As she stared at it, the drawing seemed to pulse and grow smaller. At first she thought it was just the dimness of the cave, but then the noise of the falling water receded and the misty air in the cave grew thinner, and soon it was as if she was floating miles above the cave, looking down on the scene and seeing herself inside it as a small speck on a tiny piece of land. Her mother had been here, and Mr. Stemmler knew her mother spoke German, and she watched herself figuring out what it all meant, and none of it could touch her.
But the sound of Mr. Stemmler entering the cave behind her, his boots scuffing over the rocky floor, locked everything back into place. Her skull tingled, just above her neck, where she imagined his eyes were focused, and she brought the nutcracker closer to her face and saw what she should have noticed immediately, the chip missing from the hand-painted figure, a section of the shoulder that showed new-wood blond rather than tobacco-stain brown.
"Amanda, you are all right?"
"Fine," she said, and then repeated it, trying to control the trembling of her voice. She let the nutcracker drop against her thigh. "I'm just feeling overwhelmed," she said, turning and standing so her back hid her mother's drawing. "The time of year, our talk, this." She lifted the nutcracker again. Tears sprung to her eyes, and she began to shake.
"Amanda, please," he said, reaching out to her. "I have upset you so?"
"No," she said, lurching back against the cave wall and putting out her hand to ward him off. "I'll be fine." She hugged herself and forced a smile. "I just need some air, I think. It's cold in here." She wanted to get by him, out into the open. Whatever had happened to her mother had probably happened at close quarters, and she guessed she could mislead him for only so long. Already he seemed to be studying her. Tears stung her skin and she rubbed them away with the heel of her palm. "Can we go out, please?"
"Certainly." He stepped aside and extended his arm, indicating that she should go first.
He shifted his weight from one foot to the other as she reached him, causing her to flinch, but he made no move to stop her, and suddenly she was beyond him and past the falling water, dizzy from the light and air. She stumbled into the clearing and put her head down and breathed deeply several times, knowing it was important to regain control, yet unable to do so with thoughts of her mother and Mr. Stemmler and the drawing swirling one after the other through her mind. She didn't want Mr. Stemmler to see her in disarray, so she fitted the nutcracker to a knuckle and squeezed hard enough to cause pain. The pain focused her, and as her dizziness began to clear, she straightened and turned back to face the falls.
When Mr. Stemmler emerged from behind the waterfall, he squatted and began pulling items from his backpack: the cold cuts, some dried fruit, a yellow anorak.
"Amanda," he said, and produced a tobacco pouch, pipe, and knife from another pocket. "Let's go to the bridge." He scraped the inside of the bowl with the knife, then wiped the blade on his thigh.
"No thanks." She made herself meet his gaze and, when she realized her fingers were clenched around the nutcracker, loosened her grip.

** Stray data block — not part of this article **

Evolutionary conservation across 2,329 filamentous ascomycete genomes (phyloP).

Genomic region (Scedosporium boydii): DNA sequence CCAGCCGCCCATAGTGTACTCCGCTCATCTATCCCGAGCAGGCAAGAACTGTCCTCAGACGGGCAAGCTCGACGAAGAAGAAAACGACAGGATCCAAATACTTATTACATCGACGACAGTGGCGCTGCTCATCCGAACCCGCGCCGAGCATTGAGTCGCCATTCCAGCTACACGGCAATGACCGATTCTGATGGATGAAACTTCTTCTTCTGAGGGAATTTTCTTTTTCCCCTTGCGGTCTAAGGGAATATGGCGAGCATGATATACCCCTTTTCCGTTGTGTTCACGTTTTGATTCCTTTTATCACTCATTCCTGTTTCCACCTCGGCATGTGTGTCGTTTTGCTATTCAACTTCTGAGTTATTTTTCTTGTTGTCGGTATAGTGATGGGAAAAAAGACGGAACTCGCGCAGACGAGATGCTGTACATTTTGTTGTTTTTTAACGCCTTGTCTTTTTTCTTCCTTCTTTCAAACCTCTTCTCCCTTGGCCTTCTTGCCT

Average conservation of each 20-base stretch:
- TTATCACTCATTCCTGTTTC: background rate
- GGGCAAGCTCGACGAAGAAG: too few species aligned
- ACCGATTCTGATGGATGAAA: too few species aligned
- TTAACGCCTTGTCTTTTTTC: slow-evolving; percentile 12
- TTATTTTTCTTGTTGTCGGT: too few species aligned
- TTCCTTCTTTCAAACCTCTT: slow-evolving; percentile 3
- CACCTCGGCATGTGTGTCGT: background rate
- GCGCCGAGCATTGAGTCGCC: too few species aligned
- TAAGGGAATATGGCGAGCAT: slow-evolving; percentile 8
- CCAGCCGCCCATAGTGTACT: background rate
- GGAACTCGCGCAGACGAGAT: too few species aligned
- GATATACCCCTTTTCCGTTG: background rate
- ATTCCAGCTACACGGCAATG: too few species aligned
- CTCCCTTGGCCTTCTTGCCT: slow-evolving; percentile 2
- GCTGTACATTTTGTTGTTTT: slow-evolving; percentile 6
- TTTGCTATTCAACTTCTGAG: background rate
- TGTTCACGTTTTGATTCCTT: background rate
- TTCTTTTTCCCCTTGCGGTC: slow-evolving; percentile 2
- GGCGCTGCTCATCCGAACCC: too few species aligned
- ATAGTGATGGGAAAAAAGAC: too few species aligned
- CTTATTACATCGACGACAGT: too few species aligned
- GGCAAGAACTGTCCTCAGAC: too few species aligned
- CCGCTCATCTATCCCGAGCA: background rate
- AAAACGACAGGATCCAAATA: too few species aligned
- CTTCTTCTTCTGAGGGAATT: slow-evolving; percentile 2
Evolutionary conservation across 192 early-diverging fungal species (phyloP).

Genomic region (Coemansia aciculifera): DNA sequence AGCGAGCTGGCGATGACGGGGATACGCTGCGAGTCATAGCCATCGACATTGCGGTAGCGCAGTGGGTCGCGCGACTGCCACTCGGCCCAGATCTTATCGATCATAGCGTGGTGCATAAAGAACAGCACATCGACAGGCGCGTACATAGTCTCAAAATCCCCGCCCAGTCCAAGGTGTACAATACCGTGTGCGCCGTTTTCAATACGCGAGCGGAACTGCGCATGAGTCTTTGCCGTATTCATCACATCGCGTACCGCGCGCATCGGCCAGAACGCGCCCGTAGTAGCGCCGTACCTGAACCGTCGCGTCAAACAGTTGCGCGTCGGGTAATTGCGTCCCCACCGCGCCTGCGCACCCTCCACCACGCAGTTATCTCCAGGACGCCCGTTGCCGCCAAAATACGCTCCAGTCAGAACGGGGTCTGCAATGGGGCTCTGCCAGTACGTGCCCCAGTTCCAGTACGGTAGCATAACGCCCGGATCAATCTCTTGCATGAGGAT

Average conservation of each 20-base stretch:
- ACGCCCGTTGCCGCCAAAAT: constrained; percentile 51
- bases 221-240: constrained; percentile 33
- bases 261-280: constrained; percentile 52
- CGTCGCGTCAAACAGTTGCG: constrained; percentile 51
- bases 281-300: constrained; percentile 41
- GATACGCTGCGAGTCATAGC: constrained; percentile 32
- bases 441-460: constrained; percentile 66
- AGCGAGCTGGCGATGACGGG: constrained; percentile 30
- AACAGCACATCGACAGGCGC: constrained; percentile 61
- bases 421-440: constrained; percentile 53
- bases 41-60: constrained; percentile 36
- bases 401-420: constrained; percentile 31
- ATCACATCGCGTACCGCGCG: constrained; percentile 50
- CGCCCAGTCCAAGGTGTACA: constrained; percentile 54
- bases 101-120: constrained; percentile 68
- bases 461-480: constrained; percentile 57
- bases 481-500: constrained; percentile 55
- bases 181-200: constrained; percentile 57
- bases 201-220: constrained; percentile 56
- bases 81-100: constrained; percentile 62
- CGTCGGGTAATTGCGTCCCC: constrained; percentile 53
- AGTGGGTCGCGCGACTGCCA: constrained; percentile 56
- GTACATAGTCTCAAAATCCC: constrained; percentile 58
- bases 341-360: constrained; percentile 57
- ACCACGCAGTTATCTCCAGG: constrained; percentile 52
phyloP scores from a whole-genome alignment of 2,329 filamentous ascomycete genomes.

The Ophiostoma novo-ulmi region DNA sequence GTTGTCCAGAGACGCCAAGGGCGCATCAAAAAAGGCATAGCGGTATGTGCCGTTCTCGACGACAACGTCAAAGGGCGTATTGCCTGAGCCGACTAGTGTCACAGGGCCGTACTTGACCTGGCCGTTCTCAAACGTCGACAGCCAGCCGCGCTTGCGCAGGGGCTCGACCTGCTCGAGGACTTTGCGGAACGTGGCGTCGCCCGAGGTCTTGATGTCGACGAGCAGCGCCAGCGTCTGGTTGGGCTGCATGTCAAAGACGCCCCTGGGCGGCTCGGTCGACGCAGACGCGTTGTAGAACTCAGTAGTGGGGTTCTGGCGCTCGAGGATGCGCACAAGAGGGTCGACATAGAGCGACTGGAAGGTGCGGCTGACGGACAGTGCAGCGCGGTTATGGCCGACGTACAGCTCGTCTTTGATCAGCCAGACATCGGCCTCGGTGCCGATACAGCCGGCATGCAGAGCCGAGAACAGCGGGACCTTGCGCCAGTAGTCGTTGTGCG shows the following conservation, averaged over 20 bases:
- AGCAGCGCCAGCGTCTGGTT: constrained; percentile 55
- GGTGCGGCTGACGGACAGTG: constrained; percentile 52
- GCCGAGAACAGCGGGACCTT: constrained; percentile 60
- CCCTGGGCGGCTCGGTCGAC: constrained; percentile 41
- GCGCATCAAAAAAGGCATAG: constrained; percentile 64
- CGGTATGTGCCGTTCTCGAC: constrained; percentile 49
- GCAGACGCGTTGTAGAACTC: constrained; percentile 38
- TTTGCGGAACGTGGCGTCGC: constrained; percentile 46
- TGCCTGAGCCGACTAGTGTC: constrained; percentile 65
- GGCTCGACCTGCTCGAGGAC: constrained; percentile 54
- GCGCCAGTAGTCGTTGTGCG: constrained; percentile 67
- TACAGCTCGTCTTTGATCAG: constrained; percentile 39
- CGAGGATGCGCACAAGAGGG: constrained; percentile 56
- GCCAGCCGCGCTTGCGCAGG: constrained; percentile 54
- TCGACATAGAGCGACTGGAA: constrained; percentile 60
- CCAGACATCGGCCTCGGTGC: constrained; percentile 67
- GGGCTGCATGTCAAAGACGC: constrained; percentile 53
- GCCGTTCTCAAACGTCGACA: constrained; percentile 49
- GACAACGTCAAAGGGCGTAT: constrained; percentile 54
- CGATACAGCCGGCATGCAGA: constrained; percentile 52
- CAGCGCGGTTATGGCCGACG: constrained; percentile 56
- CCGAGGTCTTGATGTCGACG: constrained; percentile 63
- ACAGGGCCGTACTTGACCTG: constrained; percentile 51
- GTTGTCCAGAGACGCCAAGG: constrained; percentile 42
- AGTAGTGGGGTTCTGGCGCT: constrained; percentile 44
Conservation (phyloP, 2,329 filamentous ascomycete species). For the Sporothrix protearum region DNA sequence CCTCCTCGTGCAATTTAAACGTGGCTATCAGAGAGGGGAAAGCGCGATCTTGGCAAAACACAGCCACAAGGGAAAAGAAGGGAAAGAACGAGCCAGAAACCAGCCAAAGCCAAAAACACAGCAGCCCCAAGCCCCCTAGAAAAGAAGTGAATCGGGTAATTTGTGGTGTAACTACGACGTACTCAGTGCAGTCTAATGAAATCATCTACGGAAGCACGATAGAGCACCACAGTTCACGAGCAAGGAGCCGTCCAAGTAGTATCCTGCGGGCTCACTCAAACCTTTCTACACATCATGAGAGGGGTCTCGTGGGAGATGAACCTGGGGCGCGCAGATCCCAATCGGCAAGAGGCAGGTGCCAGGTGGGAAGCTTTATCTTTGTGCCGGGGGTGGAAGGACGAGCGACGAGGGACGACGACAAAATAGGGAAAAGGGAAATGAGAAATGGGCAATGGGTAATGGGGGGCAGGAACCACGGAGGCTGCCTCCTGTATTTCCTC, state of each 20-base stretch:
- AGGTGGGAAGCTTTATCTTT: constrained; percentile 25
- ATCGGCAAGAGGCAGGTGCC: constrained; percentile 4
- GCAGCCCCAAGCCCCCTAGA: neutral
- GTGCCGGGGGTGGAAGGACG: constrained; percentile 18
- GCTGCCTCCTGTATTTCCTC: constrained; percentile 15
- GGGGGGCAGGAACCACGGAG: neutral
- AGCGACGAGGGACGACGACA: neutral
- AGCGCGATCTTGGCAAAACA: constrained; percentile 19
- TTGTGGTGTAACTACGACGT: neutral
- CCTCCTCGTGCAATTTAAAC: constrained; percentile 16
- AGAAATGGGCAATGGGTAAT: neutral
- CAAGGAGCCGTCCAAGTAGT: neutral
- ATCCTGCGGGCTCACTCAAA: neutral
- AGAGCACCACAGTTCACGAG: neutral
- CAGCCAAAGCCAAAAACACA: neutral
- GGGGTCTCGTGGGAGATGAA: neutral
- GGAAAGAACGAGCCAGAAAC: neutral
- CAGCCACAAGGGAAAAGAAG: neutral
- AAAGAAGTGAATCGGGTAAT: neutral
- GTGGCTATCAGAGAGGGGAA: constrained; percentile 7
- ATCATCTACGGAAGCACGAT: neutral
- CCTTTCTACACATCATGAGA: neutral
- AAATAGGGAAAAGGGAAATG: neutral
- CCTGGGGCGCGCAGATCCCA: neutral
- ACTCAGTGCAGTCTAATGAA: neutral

"Come, it will allow us to recover the day," he said at last and smiled, then folded away the knife. "Becky told me you have yet to see the bridge up close. You should do so now--its engineering is really marvelous. As you remember, it is one of the draws of the school. In another few weeks it will be unapproachable." He put the pipe in his mouth and repacked all that he'd removed save for the anorak, which he slipped on.
Amanda scanned the sky. "Is it supposed to rain?"
"No." He spoke around the pipe. "I am only a little cold. As you were. Too long without activity, I think," he said, and pushed up the anorak's yellow sleeves. "Let us go."
They would have to walk back through the woods together. A shiver slid down Amanda's spine; she was afraid that if she didn't go, he would intuit her suspicions.
"All right," she said, trying to convince him that she was interested. Though she didn't want to go, there, at least, it was more likely others would be around. Here, miles from nowhere, it would be easier for him to cause her harm. And perhaps she would at last find out all that had happened.
She turned and hurried down the trail before him.
In the car he looked at her only once--to make sure her seat belt was buckled--and then seemed to forget she was there, except when she shifted away from him as he reached to put her visor down, so it would block the sun.
"You do not like that?" he asked.
"No, it's fine. I was just startled is all, thinking about something else."
"Oh yes. I imagine you have much to think about."
He began to whistle, Christmas carols at first, and then snatches of popular tunes.
She wasn't sure what to make of that, but the continued silence unnerved her. She was glad she'd refused his offer to put her pack in the trunk beside his--she was gripping it now against her stomach--and that she'd held on to the nutcracker, as well. She ran her fingers over it, to reassure herself, wondering if she'd made a mistake. Inside the car, after all, his superior weight and strength were at their greatest advantage, and if he moved, she would be unable to escape him.
"Is it far to the bridge?" she asked, hoping conversation might forestall anything from happening.